What's the Plan?

How President Bush's second term agenda will affect you
Magazine Contributor
2 min read

This story appears in the January 2005 issue of . Subscribe »

In President George W. Bush's second term, business owners can expect a carry-over of his earlier tax themes: He'll push to make his income tax cuts permanent, pursue a permanent repeal of the estate tax, and back an expansion of health savings accounts.

The first two have a limited impact on small businesses, though. Indeed, about half of small companies will receive between $0 and $500 from the tax cuts enacted in 2003, according to the Center on Budget and Policy Priorities, a think tank in Washington, DC, while the estate tax repeal primarily benefits the wealthiest.

However, Bush's plan to help employers manage health insurance costs offers tax relief to a significantly larger group. He wants to give companies a refundable tax credit for contributing to their employees' health savings accounts, which allow people with high-deductible health plans to put aside money tax-free for medical needs. Health savings accounts are already popular among small businesses forced to carry high-deductible policies because of rising insurance costs. Currently, individual contributions are tax-deductible, while employer contributions are excluded from gross income and aren't taxed.

Congress has already extended Bush's 2003 tax-law change through 2007, permitting companies to write off as much as $100,000 annually in business purchases; previously, the yearly expensing limit was $25,000. Less certain is the fate of the first-year "bonus" depreciation allowance, which lets firms deduct half the cost of qualified capital investments, up from 30 percent previously. At press time, it was set to expire at the end of 2004, "and Bush has not supported extending it," says Chris Edwards, director of tax policy studies at the Cato Institute, a nonprofit public policy research foundation in Washington, DC. "But I think there will be a movement in the House to extend it."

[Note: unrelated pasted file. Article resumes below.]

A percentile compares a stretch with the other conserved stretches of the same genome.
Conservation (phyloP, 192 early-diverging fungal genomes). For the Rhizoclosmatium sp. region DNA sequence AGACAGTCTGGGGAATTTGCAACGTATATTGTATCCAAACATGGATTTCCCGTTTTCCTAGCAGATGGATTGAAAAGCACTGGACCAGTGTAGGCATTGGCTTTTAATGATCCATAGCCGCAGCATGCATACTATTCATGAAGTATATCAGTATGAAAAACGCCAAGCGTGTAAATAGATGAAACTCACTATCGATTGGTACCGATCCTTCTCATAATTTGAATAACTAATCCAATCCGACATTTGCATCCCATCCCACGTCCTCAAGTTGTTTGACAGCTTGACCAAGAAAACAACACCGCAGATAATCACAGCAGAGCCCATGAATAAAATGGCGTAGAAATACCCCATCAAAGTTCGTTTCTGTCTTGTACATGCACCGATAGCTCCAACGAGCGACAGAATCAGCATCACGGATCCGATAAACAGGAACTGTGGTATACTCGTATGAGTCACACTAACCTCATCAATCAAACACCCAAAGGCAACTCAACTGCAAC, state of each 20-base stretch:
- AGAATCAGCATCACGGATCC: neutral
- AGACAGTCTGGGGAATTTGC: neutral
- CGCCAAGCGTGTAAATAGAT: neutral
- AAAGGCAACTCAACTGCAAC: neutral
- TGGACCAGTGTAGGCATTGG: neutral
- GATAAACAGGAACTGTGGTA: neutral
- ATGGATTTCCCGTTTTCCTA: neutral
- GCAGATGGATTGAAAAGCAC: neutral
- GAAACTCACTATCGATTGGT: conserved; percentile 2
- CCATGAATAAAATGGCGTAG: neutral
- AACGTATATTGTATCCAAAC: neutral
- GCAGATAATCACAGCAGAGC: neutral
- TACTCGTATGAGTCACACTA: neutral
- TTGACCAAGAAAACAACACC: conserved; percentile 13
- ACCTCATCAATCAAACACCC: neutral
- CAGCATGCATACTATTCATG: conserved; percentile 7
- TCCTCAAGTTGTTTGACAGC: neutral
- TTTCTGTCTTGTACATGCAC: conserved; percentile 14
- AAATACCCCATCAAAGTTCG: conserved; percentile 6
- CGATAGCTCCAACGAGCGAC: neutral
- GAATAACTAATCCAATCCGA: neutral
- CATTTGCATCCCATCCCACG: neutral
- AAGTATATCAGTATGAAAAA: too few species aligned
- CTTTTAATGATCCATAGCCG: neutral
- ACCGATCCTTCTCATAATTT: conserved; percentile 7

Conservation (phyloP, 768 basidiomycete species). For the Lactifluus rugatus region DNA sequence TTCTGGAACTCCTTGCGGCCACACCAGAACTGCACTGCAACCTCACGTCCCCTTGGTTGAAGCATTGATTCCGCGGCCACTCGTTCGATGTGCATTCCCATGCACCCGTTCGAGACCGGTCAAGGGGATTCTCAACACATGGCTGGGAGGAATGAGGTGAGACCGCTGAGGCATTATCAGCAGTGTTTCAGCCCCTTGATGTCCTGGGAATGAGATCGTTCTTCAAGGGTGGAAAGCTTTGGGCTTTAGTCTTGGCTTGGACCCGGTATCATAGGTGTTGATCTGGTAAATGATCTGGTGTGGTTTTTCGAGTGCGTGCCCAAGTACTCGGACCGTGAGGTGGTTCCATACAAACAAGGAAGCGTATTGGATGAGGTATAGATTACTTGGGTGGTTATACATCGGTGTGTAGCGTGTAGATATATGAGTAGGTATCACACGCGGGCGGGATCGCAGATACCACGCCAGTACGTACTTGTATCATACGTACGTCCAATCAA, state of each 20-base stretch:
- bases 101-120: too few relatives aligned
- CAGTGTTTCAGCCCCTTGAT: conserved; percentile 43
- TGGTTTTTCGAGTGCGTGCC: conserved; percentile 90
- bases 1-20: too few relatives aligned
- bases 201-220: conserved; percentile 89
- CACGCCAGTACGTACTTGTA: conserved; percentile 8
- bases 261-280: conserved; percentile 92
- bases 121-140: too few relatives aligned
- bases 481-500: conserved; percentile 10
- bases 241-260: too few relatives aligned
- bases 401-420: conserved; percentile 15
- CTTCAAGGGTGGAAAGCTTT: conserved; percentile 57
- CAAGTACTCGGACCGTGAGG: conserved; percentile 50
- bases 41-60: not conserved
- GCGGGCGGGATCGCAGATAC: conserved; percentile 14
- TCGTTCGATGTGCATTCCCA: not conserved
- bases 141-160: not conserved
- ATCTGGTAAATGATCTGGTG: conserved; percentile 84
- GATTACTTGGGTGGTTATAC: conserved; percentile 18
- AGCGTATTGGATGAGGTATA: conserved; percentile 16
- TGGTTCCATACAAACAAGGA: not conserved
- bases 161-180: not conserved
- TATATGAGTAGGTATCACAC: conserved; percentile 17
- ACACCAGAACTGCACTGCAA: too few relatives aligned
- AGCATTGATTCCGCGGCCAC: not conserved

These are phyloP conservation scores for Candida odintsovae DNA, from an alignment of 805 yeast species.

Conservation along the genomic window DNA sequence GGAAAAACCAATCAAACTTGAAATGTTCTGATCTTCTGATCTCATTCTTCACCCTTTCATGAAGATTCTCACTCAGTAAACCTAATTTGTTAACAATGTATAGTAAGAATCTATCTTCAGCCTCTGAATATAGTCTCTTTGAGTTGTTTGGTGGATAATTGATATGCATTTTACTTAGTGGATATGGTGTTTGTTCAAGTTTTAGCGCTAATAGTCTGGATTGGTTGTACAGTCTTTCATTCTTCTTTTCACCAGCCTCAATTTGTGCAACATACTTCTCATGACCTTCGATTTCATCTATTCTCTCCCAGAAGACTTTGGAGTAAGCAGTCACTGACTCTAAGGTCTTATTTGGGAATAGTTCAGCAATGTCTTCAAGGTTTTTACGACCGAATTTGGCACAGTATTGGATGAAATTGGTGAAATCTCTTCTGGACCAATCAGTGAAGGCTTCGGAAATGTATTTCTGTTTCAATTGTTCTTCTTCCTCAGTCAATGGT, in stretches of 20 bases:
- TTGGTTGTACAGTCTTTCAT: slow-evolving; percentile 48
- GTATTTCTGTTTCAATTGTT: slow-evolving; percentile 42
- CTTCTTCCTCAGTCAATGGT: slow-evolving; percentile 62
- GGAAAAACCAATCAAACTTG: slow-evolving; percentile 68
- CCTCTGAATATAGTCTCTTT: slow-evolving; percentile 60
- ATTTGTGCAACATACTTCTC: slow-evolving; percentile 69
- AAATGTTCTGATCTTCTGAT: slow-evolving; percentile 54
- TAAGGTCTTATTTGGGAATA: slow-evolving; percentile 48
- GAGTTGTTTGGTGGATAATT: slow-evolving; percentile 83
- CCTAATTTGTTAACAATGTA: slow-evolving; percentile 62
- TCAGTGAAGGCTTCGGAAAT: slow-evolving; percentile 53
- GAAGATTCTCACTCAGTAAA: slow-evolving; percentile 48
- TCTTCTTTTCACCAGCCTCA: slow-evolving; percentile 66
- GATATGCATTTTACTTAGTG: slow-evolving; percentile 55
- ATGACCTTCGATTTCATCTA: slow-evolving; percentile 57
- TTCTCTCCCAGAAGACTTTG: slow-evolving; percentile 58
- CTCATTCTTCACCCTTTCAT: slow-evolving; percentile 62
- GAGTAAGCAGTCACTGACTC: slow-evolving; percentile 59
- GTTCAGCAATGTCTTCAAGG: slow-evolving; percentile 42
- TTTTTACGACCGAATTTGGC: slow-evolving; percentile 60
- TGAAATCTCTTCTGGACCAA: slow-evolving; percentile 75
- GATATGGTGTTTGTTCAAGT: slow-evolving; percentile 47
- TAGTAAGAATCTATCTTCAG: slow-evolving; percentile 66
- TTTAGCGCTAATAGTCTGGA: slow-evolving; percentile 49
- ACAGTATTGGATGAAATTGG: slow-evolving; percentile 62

Congressional lawmakers also took the lead role in crafting the recent corporate tax-cut bill, which offers $136 billion in tax breaks for manufacturers and other business groups, and cuts the corporate revenue-neutral tax rate to 32 percent for manufacturers. Bush signed the controversial tax measure into law with little fanfare before the presidential election. "People always assume that Republicans, every time they come to power, cut corporate taxes," Edwards observes. "In fact, other than this depreciation thing recently, taxes had not been cut since 1981."

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